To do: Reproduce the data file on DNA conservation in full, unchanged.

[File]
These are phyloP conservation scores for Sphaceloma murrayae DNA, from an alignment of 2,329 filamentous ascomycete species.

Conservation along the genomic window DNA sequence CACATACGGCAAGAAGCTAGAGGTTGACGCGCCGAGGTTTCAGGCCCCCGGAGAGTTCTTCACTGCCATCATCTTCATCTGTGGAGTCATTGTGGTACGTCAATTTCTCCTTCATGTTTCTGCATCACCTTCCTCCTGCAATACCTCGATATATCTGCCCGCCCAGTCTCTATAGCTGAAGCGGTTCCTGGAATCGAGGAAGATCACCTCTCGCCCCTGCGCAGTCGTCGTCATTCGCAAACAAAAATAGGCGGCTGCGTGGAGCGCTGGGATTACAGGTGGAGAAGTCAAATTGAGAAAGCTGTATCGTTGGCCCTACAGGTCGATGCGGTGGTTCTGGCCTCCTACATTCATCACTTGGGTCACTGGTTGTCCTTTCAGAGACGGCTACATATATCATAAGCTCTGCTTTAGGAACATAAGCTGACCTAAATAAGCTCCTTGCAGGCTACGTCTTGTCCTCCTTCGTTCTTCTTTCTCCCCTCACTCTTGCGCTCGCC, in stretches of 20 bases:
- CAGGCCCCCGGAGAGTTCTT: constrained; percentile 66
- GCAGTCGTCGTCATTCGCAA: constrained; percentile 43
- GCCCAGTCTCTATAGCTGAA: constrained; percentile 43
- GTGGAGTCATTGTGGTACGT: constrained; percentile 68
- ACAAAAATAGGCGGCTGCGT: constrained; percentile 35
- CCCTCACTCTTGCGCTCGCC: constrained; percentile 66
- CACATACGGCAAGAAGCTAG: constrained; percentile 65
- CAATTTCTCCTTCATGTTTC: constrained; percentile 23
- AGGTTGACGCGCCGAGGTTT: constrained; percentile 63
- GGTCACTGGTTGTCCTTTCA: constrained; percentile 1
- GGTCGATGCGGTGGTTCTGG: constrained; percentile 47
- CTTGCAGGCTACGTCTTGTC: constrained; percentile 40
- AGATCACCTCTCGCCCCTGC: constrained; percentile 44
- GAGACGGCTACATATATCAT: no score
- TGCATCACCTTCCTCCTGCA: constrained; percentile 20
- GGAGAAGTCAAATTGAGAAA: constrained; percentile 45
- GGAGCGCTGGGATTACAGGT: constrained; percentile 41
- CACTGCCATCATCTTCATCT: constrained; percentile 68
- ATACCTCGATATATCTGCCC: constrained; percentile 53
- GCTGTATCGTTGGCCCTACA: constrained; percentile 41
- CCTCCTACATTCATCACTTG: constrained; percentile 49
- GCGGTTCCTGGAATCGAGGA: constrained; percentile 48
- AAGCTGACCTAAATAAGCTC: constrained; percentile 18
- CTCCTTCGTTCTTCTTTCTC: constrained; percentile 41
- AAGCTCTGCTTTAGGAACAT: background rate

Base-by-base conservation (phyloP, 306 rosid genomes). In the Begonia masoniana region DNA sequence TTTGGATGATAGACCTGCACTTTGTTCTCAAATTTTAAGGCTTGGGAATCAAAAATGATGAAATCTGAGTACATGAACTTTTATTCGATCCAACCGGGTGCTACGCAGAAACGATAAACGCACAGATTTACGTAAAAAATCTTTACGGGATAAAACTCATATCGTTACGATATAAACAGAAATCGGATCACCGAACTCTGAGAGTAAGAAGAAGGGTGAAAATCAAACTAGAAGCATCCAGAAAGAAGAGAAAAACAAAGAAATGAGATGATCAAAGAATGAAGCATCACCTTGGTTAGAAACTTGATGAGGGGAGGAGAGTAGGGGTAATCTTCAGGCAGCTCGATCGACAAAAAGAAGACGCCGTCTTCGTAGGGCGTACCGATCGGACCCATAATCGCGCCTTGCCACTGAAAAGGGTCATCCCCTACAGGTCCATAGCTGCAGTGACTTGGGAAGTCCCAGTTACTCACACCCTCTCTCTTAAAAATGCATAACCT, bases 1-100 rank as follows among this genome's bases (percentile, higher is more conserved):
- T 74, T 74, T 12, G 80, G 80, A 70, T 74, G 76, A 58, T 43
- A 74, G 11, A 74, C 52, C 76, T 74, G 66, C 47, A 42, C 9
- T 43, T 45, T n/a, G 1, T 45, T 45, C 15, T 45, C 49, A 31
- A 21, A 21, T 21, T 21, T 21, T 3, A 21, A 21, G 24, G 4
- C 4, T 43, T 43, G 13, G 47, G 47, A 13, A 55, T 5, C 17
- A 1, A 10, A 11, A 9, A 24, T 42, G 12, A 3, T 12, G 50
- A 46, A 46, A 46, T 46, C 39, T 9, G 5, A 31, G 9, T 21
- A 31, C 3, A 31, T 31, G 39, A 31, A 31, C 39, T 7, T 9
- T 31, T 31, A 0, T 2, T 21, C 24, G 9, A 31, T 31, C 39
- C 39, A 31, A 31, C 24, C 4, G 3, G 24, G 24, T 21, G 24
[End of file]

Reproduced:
These are phyloP conservation scores for Sphaceloma murrayae DNA, from an alignment of 2,329 filamentous ascomycete species.

Conservation along the genomic window DNA sequence CACATACGGCAAGAAGCTAGAGGTTGACGCGCCGAGGTTTCAGGCCCCCGGAGAGTTCTTCACTGCCATCATCTTCATCTGTGGAGTCATTGTGGTACGTCAATTTCTCCTTCATGTTTCTGCATCACCTTCCTCCTGCAATACCTCGATATATCTGCCCGCCCAGTCTCTATAGCTGAAGCGGTTCCTGGAATCGAGGAAGATCACCTCTCGCCCCTGCGCAGTCGTCGTCATTCGCAAACAAAAATAGGCGGCTGCGTGGAGCGCTGGGATTACAGGTGGAGAAGTCAAATTGAGAAAGCTGTATCGTTGGCCCTACAGGTCGATGCGGTGGTTCTGGCCTCCTACATTCATCACTTGGGTCACTGGTTGTCCTTTCAGAGACGGCTACATATATCATAAGCTCTGCTTTAGGAACATAAGCTGACCTAAATAAGCTCCTTGCAGGCTACGTCTTGTCCTCCTTCGTTCTTCTTTCTCCCCTCACTCTTGCGCTCGCC, in stretches of 20 bases:
- CAGGCCCCCGGAGAGTTCTT: constrained; percentile 66
- GCAGTCGTCGTCATTCGCAA: constrained; percentile 43
- GCCCAGTCTCTATAGCTGAA: constrained; percentile 43
- GTGGAGTCATTGTGGTACGT: constrained; percentile 68
- ACAAAAATAGGCGGCTGCGT: constrained; percentile 35
- CCCTCACTCTTGCGCTCGCC: constrained; percentile 66
- CACATACGGCAAGAAGCTAG: constrained; percentile 65
- CAATTTCTCCTTCATGTTTC: constrained; percentile 23
- AGGTTGACGCGCCGAGGTTT: constrained; percentile 63
- GGTCACTGGTTGTCCTTTCA: constrained; percentile 1
- GGTCGATGCGGTGGTTCTGG: constrained; percentile 47
- CTTGCAGGCTACGTCTTGTC: constrained; percentile 40
- AGATCACCTCTCGCCCCTGC: constrained; percentile 44
- GAGACGGCTACATATATCAT: no score
- TGCATCACCTTCCTCCTGCA: constrained; percentile 20
- GGAGAAGTCAAATTGAGAAA: constrained; percentile 45
- GGAGCGCTGGGATTACAGGT: constrained; percentile 41
- CACTGCCATCATCTTCATCT: constrained; percentile 68
- ATACCTCGATATATCTGCCC: constrained; percentile 53
- GCTGTATCGTTGGCCCTACA: constrained; percentile 41
- CCTCCTACATTCATCACTTG: constrained; percentile 49
- GCGGTTCCTGGAATCGAGGA: constrained; percentile 48
- AAGCTGACCTAAATAAGCTC: constrained; percentile 18
- CTCCTTCGTTCTTCTTTCTC: constrained; percentile 41
- AAGCTCTGCTTTAGGAACAT: background rate

Base-by-base conservation (phyloP, 306 rosid genomes). In the Begonia masoniana region DNA sequence TTTGGATGATAGACCTGCACTTTGTTCTCAAATTTTAAGGCTTGGGAATCAAAAATGATGAAATCTGAGTACATGAACTTTTATTCGATCCAACCGGGTGCTACGCAGAAACGATAAACGCACAGATTTACGTAAAAAATCTTTACGGGATAAAACTCATATCGTTACGATATAAACAGAAATCGGATCACCGAACTCTGAGAGTAAGAAGAAGGGTGAAAATCAAACTAGAAGCATCCAGAAAGAAGAGAAAAACAAAGAAATGAGATGATCAAAGAATGAAGCATCACCTTGGTTAGAAACTTGATGAGGGGAGGAGAGTAGGGGTAATCTTCAGGCAGCTCGATCGACAAAAAGAAGACGCCGTCTTCGTAGGGCGTACCGATCGGACCCATAATCGCGCCTTGCCACTGAAAAGGGTCATCCCCTACAGGTCCATAGCTGCAGTGACTTGGGAAGTCCCAGTTACTCACACCCTCTCTCTTAAAAATGCATAACCT, bases 1-100 rank as follows among this genome's bases (percentile, higher is more conserved):
- T 74, T 74, T 12, G 80, G 80, A 70, T 74, G 76, A 58, T 43
- A 74, G 11, A 74, C 52, C 76, T 74, G 66, C 47, A 42, C 9
- T 43, T 45, T n/a, G 1, T 45, T 45, C 15, T 45, C 49, A 31
- A 21, A 21, T 21, T 21, T 21, T 3, A 21, A 21, G 24, G 4
- C 4, T 43, T 43, G 13, G 47, G 47, A 13, A 55, T 5, C 17
- A 1, A 10, A 11, A 9, A 24, T 42, G 12, A 3, T 12, G 50
- A 46, A 46, A 46, T 46, C 39, T 9, G 5, A 31, G 9, T 21
- A 31, C 3, A 31, T 31, G 39, A 31, A 31, C 39, T 7, T 9
- T 31, T 31, A 0, T 2, T 21, C 24, G 9, A 31, T 31, C 39
- C 39, A 31, A 31, C 24, C 4, G 3, G 24, G 24, T 21, G 24